Giving a public address and playing music are very different, according to Feeder's guitarist/vocalist Grant Nicholas.
"I love playing music live," Nicholas, a native Englishman, said during a phone interview from Richmond, Va. "But giving a speech just terrifies me."The modern pop of Feeder - featuring Nicholas, bassist Taka Hirose and drummer John Lee - will be heard at Saltair on March 20. Feeder will open for Jimmy's Chicken Shack and Everclear. The concert begins at 7:30 p.m.
"Music was a way for me to deal with things in my life," Nicholas said. "I hated school. I just couldn't get into subjects such as physics and chemistry. But I liked to communicate my thoughts with music."
Nicholas recognized his love for music while listening to his parents' records, primarily the Beatles and John Lennon. "I also liked the music my brother was playing in his band. I liked the Beatles and Black Sabbath."
Those two styles, Nicholas said, were pretty much the basis for the poppy-yet-intense sound of Feeder.
"It's definitely a combination of sorts," the guitarist said of Feeder's sound. "It's like sweet and sour, and it shows our depth as people. We could have easily spent our time being superficial with a light, fun sound. But we wanted to show people we were more than that."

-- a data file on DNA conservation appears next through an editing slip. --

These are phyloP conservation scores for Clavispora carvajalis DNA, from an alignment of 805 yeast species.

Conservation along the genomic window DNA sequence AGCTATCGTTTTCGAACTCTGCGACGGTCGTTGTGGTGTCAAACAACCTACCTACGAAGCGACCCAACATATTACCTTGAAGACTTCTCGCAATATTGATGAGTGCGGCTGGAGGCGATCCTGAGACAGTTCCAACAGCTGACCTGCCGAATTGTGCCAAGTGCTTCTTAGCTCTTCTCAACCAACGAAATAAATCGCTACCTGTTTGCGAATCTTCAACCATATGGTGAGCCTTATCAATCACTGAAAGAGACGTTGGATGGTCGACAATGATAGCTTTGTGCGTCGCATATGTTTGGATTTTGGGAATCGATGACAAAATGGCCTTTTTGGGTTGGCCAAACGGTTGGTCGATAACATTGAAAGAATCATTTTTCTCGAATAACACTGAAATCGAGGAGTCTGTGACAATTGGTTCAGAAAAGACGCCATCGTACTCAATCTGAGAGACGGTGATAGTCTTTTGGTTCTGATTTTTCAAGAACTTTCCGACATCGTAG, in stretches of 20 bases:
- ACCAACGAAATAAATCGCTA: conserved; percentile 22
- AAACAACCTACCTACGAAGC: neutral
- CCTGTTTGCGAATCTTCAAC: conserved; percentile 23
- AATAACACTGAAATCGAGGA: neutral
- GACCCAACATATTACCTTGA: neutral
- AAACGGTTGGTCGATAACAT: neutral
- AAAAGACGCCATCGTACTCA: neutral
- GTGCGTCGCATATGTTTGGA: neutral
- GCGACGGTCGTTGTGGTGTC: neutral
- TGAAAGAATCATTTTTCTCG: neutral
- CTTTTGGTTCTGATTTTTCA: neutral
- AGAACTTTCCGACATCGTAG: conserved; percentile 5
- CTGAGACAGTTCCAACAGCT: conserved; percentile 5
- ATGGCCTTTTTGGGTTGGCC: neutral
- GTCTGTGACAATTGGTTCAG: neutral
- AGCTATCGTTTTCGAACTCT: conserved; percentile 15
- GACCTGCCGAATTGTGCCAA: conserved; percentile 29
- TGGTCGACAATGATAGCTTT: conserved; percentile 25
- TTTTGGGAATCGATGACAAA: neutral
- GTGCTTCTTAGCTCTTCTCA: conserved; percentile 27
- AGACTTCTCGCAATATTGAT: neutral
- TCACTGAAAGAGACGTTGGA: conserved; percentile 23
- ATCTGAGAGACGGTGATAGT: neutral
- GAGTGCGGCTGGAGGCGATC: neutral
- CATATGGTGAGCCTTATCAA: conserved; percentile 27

Feeder took four years to refine its style. Lee and Nicholas - who were raised in South Wales - found Japanese-bred Hirose through a want ad. "We had auditioned about 20 bassists and none of them could play. We found a small ad and called the number, which connected us to Taka.
"After talking with him, we felt he was the right type of personality and had him audition. The next week we were practicing and getting ready for our first gig together."
During those days of pubs and clubs, Feeder signed with the independent label Echo and released two extended-play recordings, "Two Colours" and "Swim." The band signed to Elektra Records last year and released its first full-length big label debut called "Polythene."
"It was a challenge finding a record label," Nicholas acknowledged. "We had worked longer than most of our peers to get signed. But once we did, we knew it was our reward for hard work.
"But we're not stopping now. The work is just beginning. We're going to finish this tour and, hopefully, take some days off before going back on the road. The next tour we're planning to hit Europe and Asia, and then we plan to head back to America for some more dates. We just need to keep working."